Looking at Peopleware’s Chapter 20 about Teamicide, they list a number of things that inhibit team formation or crush working teams:
fragmentation of people’s time
quality reduction of the product
I have experienced pretty much all of this in the labs here. Defensive management, people cannot be trusted to make the right decisions, because it reflects bad on you, so you have to make the choices for them and push it through, generally thinking that the people you got for the job are actually incapable of doing it. Bureaucratic, have plenty of stories about that, everyone has, even worse in Taiwan than general. Physical separation is less of an issue here, we are all in the same office. Fragmentation of people’s time, even when working on apparently “priority project that you need to drop everything else until it’s done”, it’s still “hope in the same time you can help out with X & Y”. Quality reduction, this is the worst one for people who believe in their abilities, having to work on something that I know it would be worse by far than other solutions I could bring, but it’s squarely ruled out, and now I’m feeling I’m spending my time building essentially waste. Phony deadlines, there are plenty of them, because people think that setting a deadline will make people work harder, which is missing the point – the hardest workers are those who are not pressured and have been given worthwhile goals”. Clique control, stopping efforts that would mainly be about knowing each other, effortless communication, and feeling that we work “together” instead of “in the same space”.
In later chapters they also point out a few more parts. High turnover poisons everything. Management don’t invest in training, people are not invested in their work, it’s just something “temporary”, why to give it all the effort (consciously or subconsciously)? Academia is almost designed for high turnover. Masters students for 6 months to 2 years max. PhD students from 3-8 years (though the long time is more problematic in terms of exploitation), postdocs from 1-2 years, and you are expected to move on and move up. Become a professor “somewhere else”, and start your own high turnover lab. The whole thing is quite often just milking the current place for results, or milking the new workers for their energy until they leave, because they are known to be leaving soon.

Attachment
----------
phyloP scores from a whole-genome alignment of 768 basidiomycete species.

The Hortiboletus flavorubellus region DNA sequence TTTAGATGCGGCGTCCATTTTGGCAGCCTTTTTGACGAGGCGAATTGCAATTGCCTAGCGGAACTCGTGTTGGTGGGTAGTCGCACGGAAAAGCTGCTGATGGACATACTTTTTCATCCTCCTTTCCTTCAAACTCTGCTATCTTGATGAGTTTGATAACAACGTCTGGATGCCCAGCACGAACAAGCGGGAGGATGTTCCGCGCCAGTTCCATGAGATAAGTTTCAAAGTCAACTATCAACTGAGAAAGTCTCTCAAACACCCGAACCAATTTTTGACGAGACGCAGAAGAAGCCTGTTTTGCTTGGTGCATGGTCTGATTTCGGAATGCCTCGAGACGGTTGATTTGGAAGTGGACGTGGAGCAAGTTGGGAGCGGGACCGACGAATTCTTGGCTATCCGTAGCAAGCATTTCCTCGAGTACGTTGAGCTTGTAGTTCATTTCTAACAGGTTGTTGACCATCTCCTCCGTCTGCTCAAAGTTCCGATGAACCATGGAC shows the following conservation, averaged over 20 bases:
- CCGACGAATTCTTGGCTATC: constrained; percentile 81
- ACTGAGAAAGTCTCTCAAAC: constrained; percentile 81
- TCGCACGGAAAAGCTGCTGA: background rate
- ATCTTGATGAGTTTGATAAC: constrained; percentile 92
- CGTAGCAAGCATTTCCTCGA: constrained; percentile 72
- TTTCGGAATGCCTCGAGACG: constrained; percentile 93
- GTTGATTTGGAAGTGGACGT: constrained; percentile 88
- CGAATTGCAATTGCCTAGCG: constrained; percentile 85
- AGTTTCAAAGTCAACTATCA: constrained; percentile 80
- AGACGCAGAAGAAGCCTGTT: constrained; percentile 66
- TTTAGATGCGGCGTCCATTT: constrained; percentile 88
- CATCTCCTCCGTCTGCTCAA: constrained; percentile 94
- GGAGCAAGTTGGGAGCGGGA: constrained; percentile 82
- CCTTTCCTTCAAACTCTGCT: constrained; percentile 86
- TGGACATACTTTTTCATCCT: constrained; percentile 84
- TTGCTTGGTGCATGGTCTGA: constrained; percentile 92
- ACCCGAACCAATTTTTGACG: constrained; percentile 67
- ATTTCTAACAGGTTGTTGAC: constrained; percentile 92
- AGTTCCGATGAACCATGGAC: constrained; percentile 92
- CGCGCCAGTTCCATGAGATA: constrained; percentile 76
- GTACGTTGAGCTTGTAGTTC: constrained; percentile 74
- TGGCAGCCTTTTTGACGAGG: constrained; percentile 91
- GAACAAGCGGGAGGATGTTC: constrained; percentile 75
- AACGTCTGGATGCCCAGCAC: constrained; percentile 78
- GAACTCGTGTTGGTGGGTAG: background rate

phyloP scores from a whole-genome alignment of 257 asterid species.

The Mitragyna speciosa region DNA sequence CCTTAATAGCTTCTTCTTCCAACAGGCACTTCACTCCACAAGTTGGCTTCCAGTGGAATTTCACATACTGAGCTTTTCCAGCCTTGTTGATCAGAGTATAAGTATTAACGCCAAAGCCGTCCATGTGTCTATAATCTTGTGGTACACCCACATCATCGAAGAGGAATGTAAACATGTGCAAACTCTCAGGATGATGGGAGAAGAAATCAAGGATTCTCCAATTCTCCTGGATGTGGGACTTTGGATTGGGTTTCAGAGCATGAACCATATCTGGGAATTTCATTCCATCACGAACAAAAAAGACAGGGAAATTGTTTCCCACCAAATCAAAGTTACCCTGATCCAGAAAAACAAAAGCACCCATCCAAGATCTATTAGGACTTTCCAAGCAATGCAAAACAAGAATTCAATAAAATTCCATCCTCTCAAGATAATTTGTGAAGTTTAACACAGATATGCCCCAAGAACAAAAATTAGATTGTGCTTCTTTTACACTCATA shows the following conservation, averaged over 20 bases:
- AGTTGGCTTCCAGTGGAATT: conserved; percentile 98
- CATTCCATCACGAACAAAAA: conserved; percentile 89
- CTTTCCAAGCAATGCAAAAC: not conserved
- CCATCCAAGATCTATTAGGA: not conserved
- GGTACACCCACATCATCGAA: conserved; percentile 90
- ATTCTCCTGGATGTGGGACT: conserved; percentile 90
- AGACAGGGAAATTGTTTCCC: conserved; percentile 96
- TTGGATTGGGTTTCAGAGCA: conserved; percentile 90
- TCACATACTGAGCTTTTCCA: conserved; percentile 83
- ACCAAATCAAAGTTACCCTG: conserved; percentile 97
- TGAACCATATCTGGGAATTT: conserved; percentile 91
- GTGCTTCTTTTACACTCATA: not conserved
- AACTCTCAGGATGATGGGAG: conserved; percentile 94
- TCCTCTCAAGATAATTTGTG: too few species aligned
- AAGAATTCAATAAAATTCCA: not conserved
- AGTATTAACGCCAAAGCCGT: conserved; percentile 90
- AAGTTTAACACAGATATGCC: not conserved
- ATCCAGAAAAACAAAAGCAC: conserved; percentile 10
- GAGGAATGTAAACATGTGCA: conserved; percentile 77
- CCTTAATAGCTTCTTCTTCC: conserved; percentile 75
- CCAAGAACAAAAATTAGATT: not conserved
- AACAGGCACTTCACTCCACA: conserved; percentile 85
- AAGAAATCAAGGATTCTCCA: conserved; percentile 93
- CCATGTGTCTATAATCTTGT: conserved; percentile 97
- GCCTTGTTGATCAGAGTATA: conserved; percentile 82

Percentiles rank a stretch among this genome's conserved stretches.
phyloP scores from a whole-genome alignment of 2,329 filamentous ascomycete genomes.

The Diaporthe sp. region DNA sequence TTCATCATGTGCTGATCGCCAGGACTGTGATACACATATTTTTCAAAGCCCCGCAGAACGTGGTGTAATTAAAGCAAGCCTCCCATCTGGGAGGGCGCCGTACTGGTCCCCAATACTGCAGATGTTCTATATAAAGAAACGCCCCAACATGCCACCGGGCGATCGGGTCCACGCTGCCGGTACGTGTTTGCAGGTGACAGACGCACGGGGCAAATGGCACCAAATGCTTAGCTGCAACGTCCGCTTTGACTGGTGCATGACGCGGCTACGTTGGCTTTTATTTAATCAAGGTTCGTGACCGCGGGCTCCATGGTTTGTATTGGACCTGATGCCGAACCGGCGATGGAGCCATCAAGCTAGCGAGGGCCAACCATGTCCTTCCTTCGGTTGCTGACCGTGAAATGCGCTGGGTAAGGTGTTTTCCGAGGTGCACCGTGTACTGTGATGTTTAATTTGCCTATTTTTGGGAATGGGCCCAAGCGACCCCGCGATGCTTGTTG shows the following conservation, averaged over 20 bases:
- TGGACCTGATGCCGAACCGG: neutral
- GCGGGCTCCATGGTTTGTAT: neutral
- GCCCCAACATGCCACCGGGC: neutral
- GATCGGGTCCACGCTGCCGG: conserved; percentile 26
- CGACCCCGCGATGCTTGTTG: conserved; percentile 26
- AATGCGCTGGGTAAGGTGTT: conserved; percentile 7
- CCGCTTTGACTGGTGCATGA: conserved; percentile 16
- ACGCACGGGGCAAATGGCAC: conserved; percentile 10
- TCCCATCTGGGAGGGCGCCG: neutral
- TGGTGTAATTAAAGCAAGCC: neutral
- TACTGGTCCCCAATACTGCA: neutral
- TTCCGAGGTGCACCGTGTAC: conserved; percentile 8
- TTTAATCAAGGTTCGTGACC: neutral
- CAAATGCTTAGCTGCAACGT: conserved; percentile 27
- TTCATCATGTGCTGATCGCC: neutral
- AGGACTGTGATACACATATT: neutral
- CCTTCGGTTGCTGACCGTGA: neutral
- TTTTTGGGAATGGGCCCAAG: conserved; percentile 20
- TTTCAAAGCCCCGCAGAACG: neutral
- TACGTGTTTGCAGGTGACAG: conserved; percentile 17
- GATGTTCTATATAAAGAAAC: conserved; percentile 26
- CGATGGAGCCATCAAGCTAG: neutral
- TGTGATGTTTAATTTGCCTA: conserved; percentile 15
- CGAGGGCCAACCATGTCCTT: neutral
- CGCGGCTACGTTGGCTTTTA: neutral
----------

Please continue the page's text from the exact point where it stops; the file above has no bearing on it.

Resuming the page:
This also gives rise to thinking of people as building blocks. How often it is heard that “I need more masters students to do this project”, or “you should hire a post-doc for that”. Not ability, but function.
There’s often very little training about generally useful things, because of the high turnover is so etched into people’s mind: if my student will leave soon anyways, why teach him, or why teach the group in general something that is not immediately useful for their work? Why waste time with that?
There are lot of other problems as well, which mainly comes from how people get their jobs. To run a research group and become a professor, one needs to have: academic skills, teaching skills, management skills.
The first one people demonstrate through papers, passing exams and so on, so usually they have indeed good skills (don’t want to dispute that). The other two skills are on the other hand never tested, and just taken for granted, taken as the “easy” part. On the contrary, most people who think they can manage people (me included), are naive and make a lot of mistakes, even be completely counterproductive. Many professors are terrible teachers and managers, while they think they are doing okay or even great, so they don’t have to examine their level, nor improve on it.
Because of these things, that are so ingrained into the Academia, I’m even surprised that there’s so much success as there is. I would argue, many times the success is temporary and because of people’s skills to persevere against the odds. In some subset, actually, things fall into place. In my previous research group at Oxford, things were like that: professors let students to experiment and try things even if they don’t agree or see the point at the time (within limits, of course), people stayed on after their PhD, or spent their masters there as well, so much lower turnover, they took the bureaucracy out of the picture so if I needed something I just had it, no overtime because everyone knew that people need a life (and dinner at college starts at 5:30, so got to leave before that), and natural team building, like the tradition of whole departmental coffee (morning) & tea break (afternoon). We talked about everything, got to know each other, exchanged ideas, never got stuck in our work. And everyone was happy. I think I got spoiled by that, and took such environment for granted.